Email has been around for a very long time. Push notifications, not so long. While both of these tools are effective and powerful, they are most definitely not the same. As an ecommerce business, which should you be focusing on as your business grows? Let’s compare the two and then get down to the nitty gritty and the numbers.
People check their email frequently. According to OptInMonster, 99% of email users check their email daily, with 58% checking first thing in the morning.
Businesses have used email because it’s convenient. It’s easy to manage, segment and send. On top of that, it’s also a tool that can be personalised. Marketers can give each part of an email sequence an individual touch that ensures recipients engage.
There is some real versatility to email marketing too. You can choose to send plain text emails, a tactic that ensures recipients feel you are talking to them. With fewer graphic and video elements, your email seems less like a commercial marketing tool.
On the other hand, businesses can choose to include all the bells and whistles to gain more engagement. Ecommerce businesses will have sent out special holiday emails with offers and discounts, emails that are attractive to look at and fun to read because of the visual elements.
Still shiny and new, push notifications as a marketing tool are making a huge difference to ecommerce marketing.
A customer downloads your app and then receives timely, useful notifications that keep your business top of mind. They can deliver incredibly targeted messaging that informs and delights customers. And they can be fully automated.
Push marketing has recently made a huge leap forward too. Brands can now push messaging to smart devices, not just phones. That same level of automation is still there, so whole campaigns and nurturing sequences can be done with the minimum of fuss.
The death of Mailchimp?
Email marketing platforms like Mailchimp might want to look at the data below very carefully. While it’s clear that email marketing has worked well for ecommerce companies in the past, the landscape seems to be changing.
First of all, let’s look at the open rate. Anyone who has spent any time at all using email to market to customers knows that the open rate is one of those key metrics that you obsess over. The more emails that are opened, the more conversions you receive. It’s quite simple. Obviously, you could have an awful message in that email, but that’s quite rare with ecommerce companies that actually want to sell something.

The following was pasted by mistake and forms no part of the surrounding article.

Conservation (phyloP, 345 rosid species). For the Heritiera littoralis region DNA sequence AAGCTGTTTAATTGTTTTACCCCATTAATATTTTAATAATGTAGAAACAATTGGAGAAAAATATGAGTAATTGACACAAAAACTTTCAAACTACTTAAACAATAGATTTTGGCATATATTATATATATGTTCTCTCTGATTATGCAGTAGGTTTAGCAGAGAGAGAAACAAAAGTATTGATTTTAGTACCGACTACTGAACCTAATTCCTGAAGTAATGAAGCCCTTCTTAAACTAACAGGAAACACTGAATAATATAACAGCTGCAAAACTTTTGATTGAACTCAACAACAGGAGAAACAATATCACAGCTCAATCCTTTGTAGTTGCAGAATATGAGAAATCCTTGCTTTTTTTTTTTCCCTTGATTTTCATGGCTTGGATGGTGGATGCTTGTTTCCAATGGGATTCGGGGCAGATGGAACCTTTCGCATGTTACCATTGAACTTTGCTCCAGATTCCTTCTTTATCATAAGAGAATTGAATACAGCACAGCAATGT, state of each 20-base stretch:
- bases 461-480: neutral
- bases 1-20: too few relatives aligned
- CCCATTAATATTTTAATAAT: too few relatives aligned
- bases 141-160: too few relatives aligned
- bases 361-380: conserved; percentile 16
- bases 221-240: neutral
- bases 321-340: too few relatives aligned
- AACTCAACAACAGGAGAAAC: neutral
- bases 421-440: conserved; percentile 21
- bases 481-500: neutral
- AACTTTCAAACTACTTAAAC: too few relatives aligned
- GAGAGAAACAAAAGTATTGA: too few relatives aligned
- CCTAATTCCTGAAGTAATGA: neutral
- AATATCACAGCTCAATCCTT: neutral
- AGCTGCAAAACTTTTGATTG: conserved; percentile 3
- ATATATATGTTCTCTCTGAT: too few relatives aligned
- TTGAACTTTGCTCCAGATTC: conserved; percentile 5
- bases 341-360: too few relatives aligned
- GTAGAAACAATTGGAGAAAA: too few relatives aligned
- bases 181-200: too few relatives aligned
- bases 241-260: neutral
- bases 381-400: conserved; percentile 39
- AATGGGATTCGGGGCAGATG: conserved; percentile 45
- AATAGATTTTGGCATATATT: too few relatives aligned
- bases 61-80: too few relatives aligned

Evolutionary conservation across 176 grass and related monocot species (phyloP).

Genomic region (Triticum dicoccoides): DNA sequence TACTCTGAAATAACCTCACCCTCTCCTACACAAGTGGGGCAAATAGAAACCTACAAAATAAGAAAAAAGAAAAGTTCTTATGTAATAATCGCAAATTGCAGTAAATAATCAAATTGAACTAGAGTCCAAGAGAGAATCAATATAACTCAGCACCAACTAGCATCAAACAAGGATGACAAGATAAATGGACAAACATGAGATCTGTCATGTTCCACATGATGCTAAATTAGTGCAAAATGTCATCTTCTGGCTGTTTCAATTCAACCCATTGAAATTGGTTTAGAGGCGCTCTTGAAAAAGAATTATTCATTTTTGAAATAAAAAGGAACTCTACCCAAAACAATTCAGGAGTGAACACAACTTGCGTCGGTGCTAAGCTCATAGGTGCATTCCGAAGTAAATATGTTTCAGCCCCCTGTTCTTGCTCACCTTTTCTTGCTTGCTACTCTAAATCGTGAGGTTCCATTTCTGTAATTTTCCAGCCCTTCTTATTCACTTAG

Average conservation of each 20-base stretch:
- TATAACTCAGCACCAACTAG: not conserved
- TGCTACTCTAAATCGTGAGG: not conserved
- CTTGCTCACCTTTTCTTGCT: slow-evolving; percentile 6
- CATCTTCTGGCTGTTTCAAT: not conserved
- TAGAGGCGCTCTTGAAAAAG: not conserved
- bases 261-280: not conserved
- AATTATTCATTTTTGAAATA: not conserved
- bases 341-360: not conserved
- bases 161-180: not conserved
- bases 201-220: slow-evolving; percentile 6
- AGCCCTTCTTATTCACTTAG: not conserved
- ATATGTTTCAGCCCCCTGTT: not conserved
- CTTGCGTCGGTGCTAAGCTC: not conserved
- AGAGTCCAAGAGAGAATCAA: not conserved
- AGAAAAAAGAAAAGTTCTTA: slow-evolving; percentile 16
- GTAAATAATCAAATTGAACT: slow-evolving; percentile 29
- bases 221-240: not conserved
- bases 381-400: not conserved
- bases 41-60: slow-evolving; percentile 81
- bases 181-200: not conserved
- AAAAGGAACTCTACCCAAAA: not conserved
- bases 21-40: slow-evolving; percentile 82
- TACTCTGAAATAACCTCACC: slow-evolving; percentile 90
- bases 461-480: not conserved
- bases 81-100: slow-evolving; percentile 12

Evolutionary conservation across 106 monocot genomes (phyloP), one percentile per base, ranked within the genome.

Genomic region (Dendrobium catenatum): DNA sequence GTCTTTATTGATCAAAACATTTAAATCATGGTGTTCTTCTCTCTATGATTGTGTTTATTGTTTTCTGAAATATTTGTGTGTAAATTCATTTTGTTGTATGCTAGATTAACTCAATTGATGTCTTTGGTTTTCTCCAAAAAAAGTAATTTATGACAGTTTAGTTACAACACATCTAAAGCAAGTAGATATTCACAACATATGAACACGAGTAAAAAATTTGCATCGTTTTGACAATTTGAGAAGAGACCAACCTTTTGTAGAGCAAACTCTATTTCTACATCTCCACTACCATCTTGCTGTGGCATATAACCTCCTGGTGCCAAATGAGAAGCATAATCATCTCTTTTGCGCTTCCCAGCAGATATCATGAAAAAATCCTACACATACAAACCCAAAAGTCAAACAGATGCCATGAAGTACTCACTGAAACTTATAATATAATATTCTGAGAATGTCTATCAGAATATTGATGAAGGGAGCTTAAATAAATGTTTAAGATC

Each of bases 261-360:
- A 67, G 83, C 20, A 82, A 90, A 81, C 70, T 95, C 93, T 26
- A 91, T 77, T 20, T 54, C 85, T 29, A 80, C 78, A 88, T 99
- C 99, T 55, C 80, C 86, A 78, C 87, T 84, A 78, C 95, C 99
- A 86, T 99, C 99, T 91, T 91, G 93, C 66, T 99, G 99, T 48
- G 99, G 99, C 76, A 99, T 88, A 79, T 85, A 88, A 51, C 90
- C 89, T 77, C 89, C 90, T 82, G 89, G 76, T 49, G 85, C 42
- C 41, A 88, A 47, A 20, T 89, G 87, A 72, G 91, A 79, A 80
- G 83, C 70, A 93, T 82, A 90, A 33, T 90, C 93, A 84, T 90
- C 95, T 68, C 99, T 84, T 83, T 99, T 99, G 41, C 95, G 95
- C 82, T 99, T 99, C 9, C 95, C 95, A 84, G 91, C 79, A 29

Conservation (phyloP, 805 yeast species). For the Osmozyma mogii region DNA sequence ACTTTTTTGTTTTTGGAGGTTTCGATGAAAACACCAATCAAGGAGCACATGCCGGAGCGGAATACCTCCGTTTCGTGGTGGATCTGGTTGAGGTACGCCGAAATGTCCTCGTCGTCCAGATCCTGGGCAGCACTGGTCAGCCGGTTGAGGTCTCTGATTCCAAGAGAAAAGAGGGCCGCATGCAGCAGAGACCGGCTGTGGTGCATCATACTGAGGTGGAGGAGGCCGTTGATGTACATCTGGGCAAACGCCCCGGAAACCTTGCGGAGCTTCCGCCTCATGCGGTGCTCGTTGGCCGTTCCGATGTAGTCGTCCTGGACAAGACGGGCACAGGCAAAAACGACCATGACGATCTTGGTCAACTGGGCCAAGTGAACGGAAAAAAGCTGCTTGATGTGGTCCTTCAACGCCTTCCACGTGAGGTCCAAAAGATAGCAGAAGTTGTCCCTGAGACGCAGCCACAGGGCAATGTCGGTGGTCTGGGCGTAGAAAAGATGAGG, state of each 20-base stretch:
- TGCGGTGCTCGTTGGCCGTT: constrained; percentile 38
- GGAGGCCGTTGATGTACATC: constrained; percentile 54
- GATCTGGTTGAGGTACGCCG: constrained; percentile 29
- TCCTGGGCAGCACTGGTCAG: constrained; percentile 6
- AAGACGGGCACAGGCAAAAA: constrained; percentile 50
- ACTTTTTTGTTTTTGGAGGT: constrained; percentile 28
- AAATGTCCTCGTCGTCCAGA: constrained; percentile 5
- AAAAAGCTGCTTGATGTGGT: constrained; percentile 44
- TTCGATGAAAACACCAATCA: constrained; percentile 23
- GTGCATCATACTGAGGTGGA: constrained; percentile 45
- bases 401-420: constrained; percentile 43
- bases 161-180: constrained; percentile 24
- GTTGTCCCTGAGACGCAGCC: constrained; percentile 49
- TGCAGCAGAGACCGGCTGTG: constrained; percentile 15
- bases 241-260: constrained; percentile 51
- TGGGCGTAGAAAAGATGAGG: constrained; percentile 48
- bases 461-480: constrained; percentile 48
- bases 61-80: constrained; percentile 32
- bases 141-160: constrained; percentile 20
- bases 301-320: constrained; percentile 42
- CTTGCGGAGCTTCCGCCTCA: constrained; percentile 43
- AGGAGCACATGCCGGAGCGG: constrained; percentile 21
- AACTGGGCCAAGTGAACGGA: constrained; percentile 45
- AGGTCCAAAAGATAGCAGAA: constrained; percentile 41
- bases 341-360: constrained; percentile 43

The open rate for email marketing stands at around 20-25%. Mailchimp itself undertook some research across a wide range of industries on this very point. You can find that research here.
What’s fascinating here are the stats on ecommerce. This comes out at 15.68% on open rate. It’s not the lowest open rate but it’s darn close.
Push notifications have an open rate of 90% (Citron). Mailchimp says email marketing has a top open rate of nearly 29% (for government related emails). This is pretty compelling stuff. On open rates alone, push notifications are light years ahead.
As we all know, when recipients take action, the messaging is working. The average click-through rate tops out at around 4.5% for email. For push notifications, it is around 7x higher.
Some more facts on push:
It’s not even gotten started yet
We looked at the growth potential of push earlier in this post. To understand how it will work in the future of ecommerce you need to put yourself in the shoes of a customer.
Bearing in mind that, to read an email from you, your customer would have to open up an app, the beauty of push is clear. As push becomes something that rolls out to a stack of smart devices, rather than just phones, that instant ‘top of mind’ impact can be everywhere your customer is. Whether they are watching a movie, shopping for groceries or just taking a walk, your marketing messaging can reach them in just a second.
Is it the end of an era for Mailchimp (as well as the countless other email services out there)? We think so. In this TikTok era where Gen Z are already looking like old-timers, email seems as antiquated as direct mail.
And your customer can’t open a letter while they’re at the gym.